In the Tahoe Sierra, rivers and streams were overwhelmed by the massive influx of runoff. In 1862 there was no dam to hold back water at Lake Tahoe’s sole outlet in Tahoe City, but the overload of incoming precipitation, melting snow and runoff from the surrounding watershed pumped levels up to the highest ever recorded.

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Lumberjacks working in the Tahoe Basin at the time observed the shoreline encroachment and estimated that Big Blue rose to 6,235 feet in elevation, about 6 feet higher than today’s federally mandated maximum limit of 6,229.1 feet (Lake Tahoe Datum) when the lake’s storage volume is partially controlled by a 17-gate concrete buttress dam.

The high watermark of 1862 is an astonishing 12 feet above the lake’s natural rim of 6,223 feet that occurred where there was no dam to restrict outflow into the Truckee River. It’s hard to fathom how much water that is.

Miles downstream the Truckee River inundated Reno, Nev., where houses, structures and livestock were engulfed and destroyed. Myron C. Lake’s wooden toll bridge, hostelry and his assorted buildings were all swept away. Considered the founder of Reno, Lake rebuilt his enterprise that summer.

Weather along the relatively protected eastern Sierra Front was miserable. Two brothers grazing cattle in the Owens Valley noted that for 54 consecutive days after Dec. 24, 1861, there was not one day without a downpour of either rain or snow: “Not continuous,” Barton McGee wrote in his journal, “but at no time did it quit for a whole day, snowing to a depth of two feet or more and then raining it off. The whole country was soaked through, and all the hills were deeply covered. All the streams became impassible, while the Owens River was from one-fourth to one mile in width, about half ice and half water, and sweeping on to the lake.”

Eyewitness accounts partially reveal the extent of damage in the Carson Valley. In a letter from Carson City, dated Feb. 22, 1862, Uriah Allen wrote: “We have had one of the most severe winters ever known. Not so cold, but from Dec.1 to Feb.1 it stormed almost incessantly. It is impossible to estimate the amount of property destroyed in this Territory besides a great loss of human life — all the bridges upon the rivers were washed away. [Nevada did not become a state until 1864.] So great a destruction of property has injured all kinds of business, money is scarcer than ever before known.”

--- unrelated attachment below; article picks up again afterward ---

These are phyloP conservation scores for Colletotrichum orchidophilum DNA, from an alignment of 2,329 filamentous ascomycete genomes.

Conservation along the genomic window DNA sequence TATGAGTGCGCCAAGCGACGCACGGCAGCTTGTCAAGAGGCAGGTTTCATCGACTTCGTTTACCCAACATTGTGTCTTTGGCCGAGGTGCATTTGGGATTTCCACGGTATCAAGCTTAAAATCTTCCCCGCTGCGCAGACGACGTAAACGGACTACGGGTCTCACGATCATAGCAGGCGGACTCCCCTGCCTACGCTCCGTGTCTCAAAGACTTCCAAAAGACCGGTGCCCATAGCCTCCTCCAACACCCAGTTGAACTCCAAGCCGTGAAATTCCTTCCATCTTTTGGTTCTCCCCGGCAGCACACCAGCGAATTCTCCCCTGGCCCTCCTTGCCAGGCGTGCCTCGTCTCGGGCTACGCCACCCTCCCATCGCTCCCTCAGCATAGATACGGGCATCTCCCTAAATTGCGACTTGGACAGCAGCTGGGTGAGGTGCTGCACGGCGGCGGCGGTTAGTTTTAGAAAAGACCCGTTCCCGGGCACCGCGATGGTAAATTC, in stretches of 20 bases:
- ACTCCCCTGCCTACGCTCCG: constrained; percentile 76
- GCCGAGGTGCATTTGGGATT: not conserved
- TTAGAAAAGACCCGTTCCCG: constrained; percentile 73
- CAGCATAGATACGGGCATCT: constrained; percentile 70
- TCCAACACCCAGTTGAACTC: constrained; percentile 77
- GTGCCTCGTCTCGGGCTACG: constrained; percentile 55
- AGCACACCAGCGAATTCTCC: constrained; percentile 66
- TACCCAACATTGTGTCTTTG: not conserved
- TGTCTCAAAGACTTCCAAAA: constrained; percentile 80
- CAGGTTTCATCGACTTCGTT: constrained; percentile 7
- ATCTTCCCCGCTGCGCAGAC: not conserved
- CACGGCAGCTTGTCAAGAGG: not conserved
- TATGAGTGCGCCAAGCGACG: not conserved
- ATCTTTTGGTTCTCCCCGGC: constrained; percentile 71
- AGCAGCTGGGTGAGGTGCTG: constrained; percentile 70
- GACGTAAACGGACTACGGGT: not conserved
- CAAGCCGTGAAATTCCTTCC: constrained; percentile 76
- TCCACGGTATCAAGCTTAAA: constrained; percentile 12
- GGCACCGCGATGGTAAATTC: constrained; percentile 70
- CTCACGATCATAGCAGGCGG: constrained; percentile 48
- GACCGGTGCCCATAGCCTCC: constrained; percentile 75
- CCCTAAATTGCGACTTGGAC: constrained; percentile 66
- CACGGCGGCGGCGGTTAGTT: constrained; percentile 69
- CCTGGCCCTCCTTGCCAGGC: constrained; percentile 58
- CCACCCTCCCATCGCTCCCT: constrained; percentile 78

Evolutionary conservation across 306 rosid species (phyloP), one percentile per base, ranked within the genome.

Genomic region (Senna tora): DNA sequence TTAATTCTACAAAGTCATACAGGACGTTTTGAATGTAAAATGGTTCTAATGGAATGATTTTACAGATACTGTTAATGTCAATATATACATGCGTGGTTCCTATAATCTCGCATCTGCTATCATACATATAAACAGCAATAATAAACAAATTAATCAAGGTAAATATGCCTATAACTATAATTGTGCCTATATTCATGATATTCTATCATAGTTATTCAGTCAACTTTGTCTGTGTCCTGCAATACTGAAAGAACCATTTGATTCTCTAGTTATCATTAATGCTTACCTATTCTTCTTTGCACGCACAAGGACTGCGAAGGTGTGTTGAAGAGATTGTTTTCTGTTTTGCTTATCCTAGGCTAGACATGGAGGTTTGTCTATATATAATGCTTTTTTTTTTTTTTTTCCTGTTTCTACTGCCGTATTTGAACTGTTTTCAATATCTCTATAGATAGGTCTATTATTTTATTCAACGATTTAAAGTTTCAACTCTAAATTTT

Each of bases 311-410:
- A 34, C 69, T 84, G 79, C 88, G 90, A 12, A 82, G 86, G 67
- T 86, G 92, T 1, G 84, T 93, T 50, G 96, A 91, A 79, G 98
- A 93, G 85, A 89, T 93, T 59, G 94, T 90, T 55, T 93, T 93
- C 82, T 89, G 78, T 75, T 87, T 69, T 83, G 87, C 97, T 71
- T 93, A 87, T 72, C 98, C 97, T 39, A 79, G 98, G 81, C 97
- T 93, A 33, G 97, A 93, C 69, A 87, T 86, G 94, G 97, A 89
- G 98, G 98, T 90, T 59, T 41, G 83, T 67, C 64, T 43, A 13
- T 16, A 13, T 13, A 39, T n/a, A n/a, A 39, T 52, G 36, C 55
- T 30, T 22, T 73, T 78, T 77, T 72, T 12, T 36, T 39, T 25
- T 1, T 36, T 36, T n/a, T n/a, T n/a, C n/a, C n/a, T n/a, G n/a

But, typical of the idealistic pioneer mentality of the time, Allen added: “This state of things cannot last, and I have no doubt that within a few months we shall prosper as old.”

Across the Nevada-California border east of the Bodie mining district was the gold-mining boomtown of Aurora with 5,000 residents. In January, a three-day rain melted the deep accumulated snowfall surrounding the district and nearly all the community’s adobe and stone buildings were wiped out. Lives were lost one night when Bodie Creek burst over its banks and swept several miners away. Weather records from Nevada Territory’s Fort Churchill — on the Carson River east of Carson City — indicate that the fort picked up nearly 9 inches of precipitation in two months, about double what the bone-dry area receives in an average year.

Hydrologists and climate scientists understand that powerful ARkStorms have long impacted the West Coast of North America and doubtless will again. Modern flood protection systems in the mountains and valleys are not designed to handle extreme weather events of this magnitude.

Referring to 1862, former California State climatologist Bill Mork said, “It was just an astounding year. It’s highly unlikely we’ll ever see anything like that in our lifetime.”

We better hope so.